The National Security Advisor Susan Rice met with President Karzai and delivered just that message earlier this week saying, look, unless you sign this long-term security agreement, which you know, tribal leaders and people across Afghanistan have agreed to, this 10-year plan, we are going to start preparing to pull our troops out by the end of 2014.

Now, the U.S. needs some time to do that. That can't be a snap decision. So they want this agreement signed quickly. President Karzai has indicated that he's not going to sign it, that he's sort of positioning himself as this nationalistic leader protecting the sovereignty of Afghanistan.

But right now, it doesn't look like either side is going to budge, and that presents some real problems for the U.S. and for Afghanistan, as well, because that aid package, that commitment of 10 years also comes with about $4 billion attached to it.

GORANI: Chris Lawrence, thanks very much, live in Washington.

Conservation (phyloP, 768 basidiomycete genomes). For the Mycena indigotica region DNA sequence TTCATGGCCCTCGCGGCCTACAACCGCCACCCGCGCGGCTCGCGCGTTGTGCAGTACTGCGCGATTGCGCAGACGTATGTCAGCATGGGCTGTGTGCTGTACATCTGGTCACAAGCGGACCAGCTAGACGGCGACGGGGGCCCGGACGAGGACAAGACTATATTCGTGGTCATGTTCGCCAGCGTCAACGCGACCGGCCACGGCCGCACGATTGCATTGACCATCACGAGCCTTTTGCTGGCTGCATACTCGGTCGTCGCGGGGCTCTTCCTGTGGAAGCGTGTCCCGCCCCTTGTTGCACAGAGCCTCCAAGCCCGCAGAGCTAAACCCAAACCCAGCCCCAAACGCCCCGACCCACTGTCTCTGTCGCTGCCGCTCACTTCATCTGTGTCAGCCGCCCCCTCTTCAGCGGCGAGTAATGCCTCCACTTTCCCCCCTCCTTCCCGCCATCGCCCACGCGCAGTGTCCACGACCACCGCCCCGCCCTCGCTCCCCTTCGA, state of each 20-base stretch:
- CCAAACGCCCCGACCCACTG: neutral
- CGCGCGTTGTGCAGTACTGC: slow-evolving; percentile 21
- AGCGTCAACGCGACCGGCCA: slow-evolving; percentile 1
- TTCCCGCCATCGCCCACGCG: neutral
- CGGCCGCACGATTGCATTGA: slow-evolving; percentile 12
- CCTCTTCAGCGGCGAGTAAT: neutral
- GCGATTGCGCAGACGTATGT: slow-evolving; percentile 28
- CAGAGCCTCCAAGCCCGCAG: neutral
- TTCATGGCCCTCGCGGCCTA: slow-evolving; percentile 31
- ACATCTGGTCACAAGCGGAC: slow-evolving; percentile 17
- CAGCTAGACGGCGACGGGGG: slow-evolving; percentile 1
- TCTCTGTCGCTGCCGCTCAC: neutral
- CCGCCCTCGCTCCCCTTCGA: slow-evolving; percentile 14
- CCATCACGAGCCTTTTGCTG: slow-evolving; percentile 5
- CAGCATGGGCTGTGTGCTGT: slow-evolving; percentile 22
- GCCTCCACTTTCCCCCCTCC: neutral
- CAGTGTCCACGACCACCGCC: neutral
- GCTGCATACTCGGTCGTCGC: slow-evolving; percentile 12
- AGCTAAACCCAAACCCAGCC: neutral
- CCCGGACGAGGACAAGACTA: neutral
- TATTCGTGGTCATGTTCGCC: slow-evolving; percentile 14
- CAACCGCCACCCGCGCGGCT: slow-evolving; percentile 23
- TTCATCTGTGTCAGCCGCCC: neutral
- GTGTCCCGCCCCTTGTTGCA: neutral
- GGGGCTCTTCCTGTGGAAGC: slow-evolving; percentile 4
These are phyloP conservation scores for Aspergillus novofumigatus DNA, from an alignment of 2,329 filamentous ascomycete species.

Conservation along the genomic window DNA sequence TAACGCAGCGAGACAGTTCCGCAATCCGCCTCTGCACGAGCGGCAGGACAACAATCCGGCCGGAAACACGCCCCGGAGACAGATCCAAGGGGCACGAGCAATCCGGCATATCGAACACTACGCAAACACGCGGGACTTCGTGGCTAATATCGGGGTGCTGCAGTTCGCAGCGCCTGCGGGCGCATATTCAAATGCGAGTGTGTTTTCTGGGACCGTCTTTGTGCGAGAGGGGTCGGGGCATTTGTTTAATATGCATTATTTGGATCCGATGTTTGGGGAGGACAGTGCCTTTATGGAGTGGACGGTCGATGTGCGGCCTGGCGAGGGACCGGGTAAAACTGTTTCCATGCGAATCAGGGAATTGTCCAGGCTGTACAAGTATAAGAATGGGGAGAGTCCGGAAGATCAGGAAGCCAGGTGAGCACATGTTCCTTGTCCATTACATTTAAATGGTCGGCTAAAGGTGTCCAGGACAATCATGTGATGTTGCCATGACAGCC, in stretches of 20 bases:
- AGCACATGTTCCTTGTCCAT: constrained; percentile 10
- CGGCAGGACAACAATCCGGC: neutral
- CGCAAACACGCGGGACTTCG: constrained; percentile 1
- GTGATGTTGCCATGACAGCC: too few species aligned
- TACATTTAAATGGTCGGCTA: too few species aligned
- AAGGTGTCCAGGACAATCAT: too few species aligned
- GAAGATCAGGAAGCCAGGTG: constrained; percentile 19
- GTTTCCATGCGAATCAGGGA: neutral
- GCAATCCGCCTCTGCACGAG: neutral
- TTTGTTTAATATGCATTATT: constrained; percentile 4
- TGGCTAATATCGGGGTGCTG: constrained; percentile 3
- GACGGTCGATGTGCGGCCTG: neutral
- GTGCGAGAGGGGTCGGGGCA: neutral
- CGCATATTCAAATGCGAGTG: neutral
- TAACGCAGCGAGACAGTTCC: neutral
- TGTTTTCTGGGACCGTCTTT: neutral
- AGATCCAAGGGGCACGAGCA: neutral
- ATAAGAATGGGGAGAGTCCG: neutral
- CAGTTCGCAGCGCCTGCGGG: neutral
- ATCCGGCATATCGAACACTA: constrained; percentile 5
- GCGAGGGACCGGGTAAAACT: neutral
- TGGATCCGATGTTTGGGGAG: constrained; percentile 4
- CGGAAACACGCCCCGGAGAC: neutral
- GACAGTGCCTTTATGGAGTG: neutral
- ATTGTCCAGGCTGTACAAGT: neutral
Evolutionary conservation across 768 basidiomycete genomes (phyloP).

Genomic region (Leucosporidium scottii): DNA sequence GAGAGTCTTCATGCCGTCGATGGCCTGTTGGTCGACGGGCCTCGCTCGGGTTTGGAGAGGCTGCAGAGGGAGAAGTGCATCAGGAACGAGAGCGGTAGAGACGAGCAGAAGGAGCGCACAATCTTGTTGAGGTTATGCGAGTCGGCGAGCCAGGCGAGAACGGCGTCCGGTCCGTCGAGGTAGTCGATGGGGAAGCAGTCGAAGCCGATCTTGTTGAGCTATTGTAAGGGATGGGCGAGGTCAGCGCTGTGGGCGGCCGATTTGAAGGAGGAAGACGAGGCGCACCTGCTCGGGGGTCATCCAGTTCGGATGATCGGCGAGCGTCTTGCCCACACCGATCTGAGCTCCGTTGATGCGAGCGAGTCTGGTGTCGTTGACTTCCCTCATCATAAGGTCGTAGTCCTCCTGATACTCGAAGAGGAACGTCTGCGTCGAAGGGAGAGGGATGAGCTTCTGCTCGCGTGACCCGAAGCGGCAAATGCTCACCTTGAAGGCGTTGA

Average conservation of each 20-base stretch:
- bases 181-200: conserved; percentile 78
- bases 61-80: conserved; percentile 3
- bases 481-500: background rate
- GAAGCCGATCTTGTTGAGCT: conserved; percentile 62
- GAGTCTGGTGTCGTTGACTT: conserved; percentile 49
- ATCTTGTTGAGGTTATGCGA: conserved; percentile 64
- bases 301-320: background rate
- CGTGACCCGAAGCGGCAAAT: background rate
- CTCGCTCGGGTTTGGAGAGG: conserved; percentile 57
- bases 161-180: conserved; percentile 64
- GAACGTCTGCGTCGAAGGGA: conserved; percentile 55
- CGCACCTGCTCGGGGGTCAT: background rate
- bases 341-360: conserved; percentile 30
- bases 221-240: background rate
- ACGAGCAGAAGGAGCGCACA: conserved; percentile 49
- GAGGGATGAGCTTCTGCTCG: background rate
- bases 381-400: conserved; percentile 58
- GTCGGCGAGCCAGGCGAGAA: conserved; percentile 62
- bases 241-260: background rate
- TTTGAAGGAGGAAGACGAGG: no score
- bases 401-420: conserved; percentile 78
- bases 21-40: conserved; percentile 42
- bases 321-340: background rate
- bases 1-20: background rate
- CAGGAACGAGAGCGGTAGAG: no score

HOLMES: U.S. and Japanese authorities investigating two explosions that happened outside a U.S. air base. Now this happened last night, and it was quite near Tokyo. Bomb squads and police have found remnants of improvised explosive devices near this base, Karl Penhaul with the details.


KARL PENHAUL, CNN CORRESPONDENT: A bomb squad on the move, it's just after dawn and Japanese authorities are on alert after explosions close to the Yokota U.S. Air Force base.

Police threw up a cordon. Nearby, residents say they heard two loud blasts just before midnight.

YOSHIFUMI KONNO, RESIDENT (via translator): There was a sound of something exploding. It wasn't something blowing up, but more like a sound of rockets going off.